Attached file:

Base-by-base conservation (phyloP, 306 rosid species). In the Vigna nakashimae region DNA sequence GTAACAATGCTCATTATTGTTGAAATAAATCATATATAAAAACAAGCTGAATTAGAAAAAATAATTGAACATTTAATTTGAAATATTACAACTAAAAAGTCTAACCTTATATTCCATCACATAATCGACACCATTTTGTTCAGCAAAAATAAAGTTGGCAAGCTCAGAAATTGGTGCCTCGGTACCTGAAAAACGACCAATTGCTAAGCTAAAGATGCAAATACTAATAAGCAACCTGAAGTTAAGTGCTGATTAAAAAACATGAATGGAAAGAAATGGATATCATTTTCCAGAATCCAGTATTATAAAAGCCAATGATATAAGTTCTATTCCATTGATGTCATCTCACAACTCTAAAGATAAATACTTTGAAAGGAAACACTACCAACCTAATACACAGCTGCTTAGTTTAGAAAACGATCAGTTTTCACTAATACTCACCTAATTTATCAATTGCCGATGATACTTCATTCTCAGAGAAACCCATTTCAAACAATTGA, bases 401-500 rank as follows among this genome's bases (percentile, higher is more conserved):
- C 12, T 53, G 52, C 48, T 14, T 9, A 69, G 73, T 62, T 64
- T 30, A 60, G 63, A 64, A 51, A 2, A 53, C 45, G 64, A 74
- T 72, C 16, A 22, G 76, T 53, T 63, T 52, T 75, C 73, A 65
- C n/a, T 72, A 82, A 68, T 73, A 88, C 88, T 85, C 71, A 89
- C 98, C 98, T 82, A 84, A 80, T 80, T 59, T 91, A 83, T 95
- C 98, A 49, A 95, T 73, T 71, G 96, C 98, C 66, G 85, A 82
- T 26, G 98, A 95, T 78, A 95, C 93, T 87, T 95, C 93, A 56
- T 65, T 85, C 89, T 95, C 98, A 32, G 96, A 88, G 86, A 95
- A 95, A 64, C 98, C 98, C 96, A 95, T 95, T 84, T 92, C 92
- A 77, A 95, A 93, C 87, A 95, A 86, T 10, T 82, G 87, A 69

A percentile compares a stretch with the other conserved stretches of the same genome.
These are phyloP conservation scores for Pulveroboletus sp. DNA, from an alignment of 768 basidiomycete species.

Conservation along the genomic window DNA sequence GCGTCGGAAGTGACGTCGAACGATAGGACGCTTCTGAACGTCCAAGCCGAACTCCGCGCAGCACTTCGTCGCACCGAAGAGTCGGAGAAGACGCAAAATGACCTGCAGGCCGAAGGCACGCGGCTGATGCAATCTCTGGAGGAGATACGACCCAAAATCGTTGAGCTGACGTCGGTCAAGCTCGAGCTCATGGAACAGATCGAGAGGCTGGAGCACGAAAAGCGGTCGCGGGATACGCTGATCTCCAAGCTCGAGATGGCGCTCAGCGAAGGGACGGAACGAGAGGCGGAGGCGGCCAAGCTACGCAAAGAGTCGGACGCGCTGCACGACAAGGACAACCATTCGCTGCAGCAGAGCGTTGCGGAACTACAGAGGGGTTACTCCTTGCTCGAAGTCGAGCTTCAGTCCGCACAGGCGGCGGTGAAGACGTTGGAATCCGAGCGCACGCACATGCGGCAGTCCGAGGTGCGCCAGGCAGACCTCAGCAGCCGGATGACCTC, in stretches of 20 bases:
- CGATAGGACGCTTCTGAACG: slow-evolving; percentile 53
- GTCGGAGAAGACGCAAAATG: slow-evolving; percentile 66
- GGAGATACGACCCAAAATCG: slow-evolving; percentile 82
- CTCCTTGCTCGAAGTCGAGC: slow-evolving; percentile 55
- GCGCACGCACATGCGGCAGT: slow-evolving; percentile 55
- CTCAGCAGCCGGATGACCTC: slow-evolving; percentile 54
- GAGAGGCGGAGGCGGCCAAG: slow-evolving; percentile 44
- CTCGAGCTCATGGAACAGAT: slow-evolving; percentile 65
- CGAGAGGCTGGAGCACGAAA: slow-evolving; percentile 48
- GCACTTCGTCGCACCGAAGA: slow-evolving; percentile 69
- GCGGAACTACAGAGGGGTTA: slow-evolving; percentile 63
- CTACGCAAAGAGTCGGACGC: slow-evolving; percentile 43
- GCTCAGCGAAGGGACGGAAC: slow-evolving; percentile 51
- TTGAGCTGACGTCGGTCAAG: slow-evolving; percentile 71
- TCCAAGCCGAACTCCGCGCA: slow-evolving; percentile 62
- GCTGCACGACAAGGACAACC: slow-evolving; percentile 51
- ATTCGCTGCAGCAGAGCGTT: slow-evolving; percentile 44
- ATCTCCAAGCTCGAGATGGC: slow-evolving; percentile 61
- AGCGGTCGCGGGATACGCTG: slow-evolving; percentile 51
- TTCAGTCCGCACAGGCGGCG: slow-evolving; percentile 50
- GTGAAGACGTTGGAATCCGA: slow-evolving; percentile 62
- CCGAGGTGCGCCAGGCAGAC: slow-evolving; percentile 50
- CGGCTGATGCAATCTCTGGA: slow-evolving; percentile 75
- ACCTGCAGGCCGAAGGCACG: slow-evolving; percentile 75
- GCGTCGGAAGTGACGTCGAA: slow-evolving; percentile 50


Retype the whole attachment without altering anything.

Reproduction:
Base-by-base conservation (phyloP, 306 rosid species). In the Vigna nakashimae region DNA sequence GTAACAATGCTCATTATTGTTGAAATAAATCATATATAAAAACAAGCTGAATTAGAAAAAATAATTGAACATTTAATTTGAAATATTACAACTAAAAAGTCTAACCTTATATTCCATCACATAATCGACACCATTTTGTTCAGCAAAAATAAAGTTGGCAAGCTCAGAAATTGGTGCCTCGGTACCTGAAAAACGACCAATTGCTAAGCTAAAGATGCAAATACTAATAAGCAACCTGAAGTTAAGTGCTGATTAAAAAACATGAATGGAAAGAAATGGATATCATTTTCCAGAATCCAGTATTATAAAAGCCAATGATATAAGTTCTATTCCATTGATGTCATCTCACAACTCTAAAGATAAATACTTTGAAAGGAAACACTACCAACCTAATACACAGCTGCTTAGTTTAGAAAACGATCAGTTTTCACTAATACTCACCTAATTTATCAATTGCCGATGATACTTCATTCTCAGAGAAACCCATTTCAAACAATTGA, bases 401-500 rank as follows among this genome's bases (percentile, higher is more conserved):
- C 12, T 53, G 52, C 48, T 14, T 9, A 69, G 73, T 62, T 64
- T 30, A 60, G 63, A 64, A 51, A 2, A 53, C 45, G 64, A 74
- T 72, C 16, A 22, G 76, T 53, T 63, T 52, T 75, C 73, A 65
- C n/a, T 72, A 82, A 68, T 73, A 88, C 88, T 85, C 71, A 89
- C 98, C 98, T 82, A 84, A 80, T 80, T 59, T 91, A 83, T 95
- C 98, A 49, A 95, T 73, T 71, G 96, C 98, C 66, G 85, A 82
- T 26, G 98, A 95, T 78, A 95, C 93, T 87, T 95, C 93, A 56
- T 65, T 85, C 89, T 95, C 98, A 32, G 96, A 88, G 86, A 95
- A 95, A 64, C 98, C 98, C 96, A 95, T 95, T 84, T 92, C 92
- A 77, A 95, A 93, C 87, A 95, A 86, T 10, T 82, G 87, A 69

A percentile compares a stretch with the other conserved stretches of the same genome.
These are phyloP conservation scores for Pulveroboletus sp. DNA, from an alignment of 768 basidiomycete species.

Conservation along the genomic window DNA sequence GCGTCGGAAGTGACGTCGAACGATAGGACGCTTCTGAACGTCCAAGCCGAACTCCGCGCAGCACTTCGTCGCACCGAAGAGTCGGAGAAGACGCAAAATGACCTGCAGGCCGAAGGCACGCGGCTGATGCAATCTCTGGAGGAGATACGACCCAAAATCGTTGAGCTGACGTCGGTCAAGCTCGAGCTCATGGAACAGATCGAGAGGCTGGAGCACGAAAAGCGGTCGCGGGATACGCTGATCTCCAAGCTCGAGATGGCGCTCAGCGAAGGGACGGAACGAGAGGCGGAGGCGGCCAAGCTACGCAAAGAGTCGGACGCGCTGCACGACAAGGACAACCATTCGCTGCAGCAGAGCGTTGCGGAACTACAGAGGGGTTACTCCTTGCTCGAAGTCGAGCTTCAGTCCGCACAGGCGGCGGTGAAGACGTTGGAATCCGAGCGCACGCACATGCGGCAGTCCGAGGTGCGCCAGGCAGACCTCAGCAGCCGGATGACCTC, in stretches of 20 bases:
- CGATAGGACGCTTCTGAACG: slow-evolving; percentile 53
- GTCGGAGAAGACGCAAAATG: slow-evolving; percentile 66
- GGAGATACGACCCAAAATCG: slow-evolving; percentile 82
- CTCCTTGCTCGAAGTCGAGC: slow-evolving; percentile 55
- GCGCACGCACATGCGGCAGT: slow-evolving; percentile 55
- CTCAGCAGCCGGATGACCTC: slow-evolving; percentile 54
- GAGAGGCGGAGGCGGCCAAG: slow-evolving; percentile 44
- CTCGAGCTCATGGAACAGAT: slow-evolving; percentile 65
- CGAGAGGCTGGAGCACGAAA: slow-evolving; percentile 48
- GCACTTCGTCGCACCGAAGA: slow-evolving; percentile 69
- GCGGAACTACAGAGGGGTTA: slow-evolving; percentile 63
- CTACGCAAAGAGTCGGACGC: slow-evolving; percentile 43
- GCTCAGCGAAGGGACGGAAC: slow-evolving; percentile 51
- TTGAGCTGACGTCGGTCAAG: slow-evolving; percentile 71
- TCCAAGCCGAACTCCGCGCA: slow-evolving; percentile 62
- GCTGCACGACAAGGACAACC: slow-evolving; percentile 51
- ATTCGCTGCAGCAGAGCGTT: slow-evolving; percentile 44
- ATCTCCAAGCTCGAGATGGC: slow-evolving; percentile 61
- AGCGGTCGCGGGATACGCTG: slow-evolving; percentile 51
- TTCAGTCCGCACAGGCGGCG: slow-evolving; percentile 50
- GTGAAGACGTTGGAATCCGA: slow-evolving; percentile 62
- CCGAGGTGCGCCAGGCAGAC: slow-evolving; percentile 50
- CGGCTGATGCAATCTCTGGA: slow-evolving; percentile 75
- ACCTGCAGGCCGAAGGCACG: slow-evolving; percentile 75
- GCGTCGGAAGTGACGTCGAA: slow-evolving; percentile 50